Complacency turns to terror as Tessa Waugh is left clinging to the reins of a rearing pony while her six-year-old gamely hangs on – before withdrawing from the ensuing handy pony class
Sometimes I chastise myself for getting in a state before pony events; try to rationalise the churning stomach, loss of appetite and butterflies. This is not warfare or a difficult shift in A&E. Why get so uptight? And then something happens that justifies every dud emotion.
Last weekend, Mary and Alec were doing their first proper cross-country course. Jack was entered for the side serving, a fun class for under-eights taking place beforehand. In my fevered imaginings, this should have been the most relaxing part of the day. Jack rides the old-timer, Josh, who is totally reliable in every situation. All I needed to do was lead him around some poles on the ground, complete a handy pony course and some mounted games.
Complacency is never a good attitude. When it came to Jack’s turn in the “showjumping”, I didn’t even look at Josh as I walked forwards with the rope, expecting him to follow as usual. I was mildly surprised when my arm snapped backwards. Josh had rooted to the spot. “Come on,” I mumbled, tugging the rope to no avail.
Looking back, something must have spooked him (the jury is still out about what – yellow bag by the ringside, blue string fluttering in the breeze?) because his next move was to shoot backwards at a million miles an hour. I clung on and was completely bemused to see his front legs come off the ground, once, twice, three times and again.
Now I was transformed from Mrs Relaxed leading kindly old campaigner to woman grappling rearing stallion in the Russian circus. The rears were getting bigger and while Jack was hanging on gamely, he wouldn’t manage it forever. In the background I heard a laugh and a jolly “well held” and saw red. This was not a floor show – the marvellous rearing pony and his six-year-old stunt rider – I needed help. “Can someone grab the child?” I spluttered.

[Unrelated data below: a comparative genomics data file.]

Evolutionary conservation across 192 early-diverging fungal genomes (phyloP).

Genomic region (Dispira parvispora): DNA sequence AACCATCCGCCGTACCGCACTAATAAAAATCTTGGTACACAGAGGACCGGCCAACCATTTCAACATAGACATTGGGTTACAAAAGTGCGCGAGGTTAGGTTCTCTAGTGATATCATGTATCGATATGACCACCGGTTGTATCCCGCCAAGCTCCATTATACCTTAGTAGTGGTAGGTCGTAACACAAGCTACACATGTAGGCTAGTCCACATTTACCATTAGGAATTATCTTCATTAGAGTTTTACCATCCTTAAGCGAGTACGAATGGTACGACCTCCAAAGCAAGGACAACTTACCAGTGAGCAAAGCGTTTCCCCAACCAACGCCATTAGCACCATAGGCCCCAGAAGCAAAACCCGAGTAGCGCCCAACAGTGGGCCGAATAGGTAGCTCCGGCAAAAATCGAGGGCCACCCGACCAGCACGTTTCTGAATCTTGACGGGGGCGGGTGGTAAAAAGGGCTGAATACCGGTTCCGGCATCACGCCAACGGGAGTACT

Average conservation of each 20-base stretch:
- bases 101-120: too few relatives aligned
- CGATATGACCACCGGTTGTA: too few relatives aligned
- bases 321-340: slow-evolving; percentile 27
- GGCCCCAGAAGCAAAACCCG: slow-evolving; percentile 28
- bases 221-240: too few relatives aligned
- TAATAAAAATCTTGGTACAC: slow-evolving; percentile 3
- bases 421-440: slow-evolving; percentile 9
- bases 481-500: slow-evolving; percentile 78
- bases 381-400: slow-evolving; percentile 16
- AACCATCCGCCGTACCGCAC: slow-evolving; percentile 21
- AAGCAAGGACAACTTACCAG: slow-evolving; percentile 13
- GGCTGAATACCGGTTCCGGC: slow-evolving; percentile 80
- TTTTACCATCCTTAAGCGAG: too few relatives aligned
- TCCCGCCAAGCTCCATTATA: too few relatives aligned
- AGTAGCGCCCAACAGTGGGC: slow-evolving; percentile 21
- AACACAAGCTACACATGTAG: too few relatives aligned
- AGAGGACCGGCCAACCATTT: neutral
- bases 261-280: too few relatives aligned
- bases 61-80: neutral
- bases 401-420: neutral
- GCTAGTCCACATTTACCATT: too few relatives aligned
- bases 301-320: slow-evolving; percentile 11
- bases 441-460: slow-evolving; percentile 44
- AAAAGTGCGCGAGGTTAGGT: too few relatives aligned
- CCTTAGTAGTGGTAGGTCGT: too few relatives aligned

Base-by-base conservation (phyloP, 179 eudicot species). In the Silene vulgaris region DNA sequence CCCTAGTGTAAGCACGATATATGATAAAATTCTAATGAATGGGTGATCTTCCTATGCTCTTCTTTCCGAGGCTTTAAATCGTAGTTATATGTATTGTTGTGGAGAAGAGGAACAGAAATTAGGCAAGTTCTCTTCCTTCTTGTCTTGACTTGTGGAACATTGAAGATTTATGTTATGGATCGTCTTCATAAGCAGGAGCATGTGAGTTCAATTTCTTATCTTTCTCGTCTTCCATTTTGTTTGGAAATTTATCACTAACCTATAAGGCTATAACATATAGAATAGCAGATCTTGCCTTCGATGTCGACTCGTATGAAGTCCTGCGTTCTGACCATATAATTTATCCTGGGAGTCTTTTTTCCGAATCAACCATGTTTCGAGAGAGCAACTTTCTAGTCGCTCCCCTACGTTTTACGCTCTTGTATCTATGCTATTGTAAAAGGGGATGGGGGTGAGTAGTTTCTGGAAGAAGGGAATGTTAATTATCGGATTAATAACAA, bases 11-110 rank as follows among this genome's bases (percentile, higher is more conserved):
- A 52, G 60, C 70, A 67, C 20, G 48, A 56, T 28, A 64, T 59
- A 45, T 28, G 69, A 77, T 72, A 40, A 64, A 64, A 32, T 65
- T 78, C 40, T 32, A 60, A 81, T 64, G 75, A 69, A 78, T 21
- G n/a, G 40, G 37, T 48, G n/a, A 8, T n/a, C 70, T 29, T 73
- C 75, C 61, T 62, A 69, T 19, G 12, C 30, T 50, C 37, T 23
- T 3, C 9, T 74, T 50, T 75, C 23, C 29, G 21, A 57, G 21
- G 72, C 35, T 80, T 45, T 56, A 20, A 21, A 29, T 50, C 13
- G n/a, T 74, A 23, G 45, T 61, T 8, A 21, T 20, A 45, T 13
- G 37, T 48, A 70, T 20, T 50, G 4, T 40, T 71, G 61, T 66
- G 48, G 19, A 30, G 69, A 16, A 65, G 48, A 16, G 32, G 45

Fortunately, someone stepped in and grabbed Jack and it was all over as quickly as it had started. Josh cooled his jets sufficiently to go into the ring and Jack was cajoled back on to do his round, which was the usual steady affair. Josh behaved perfectly. He danced on his hindlegs again coming out of the ring – I still don’t know what caused it – but we’d got Jack off by that point. We didn’t risk the handy pony.
Later on, I saw a pony bolt back to the trailers with its rider, jumping the collecting ring rope en route. Somewhere on the spot was another mother like me, sprouting more grey hairs, sealing in those frown lines. Call it schadenfreude but it was comforting, actually, to know that I wasn’t alone.
Ref Horse & Hound; 17 September 2020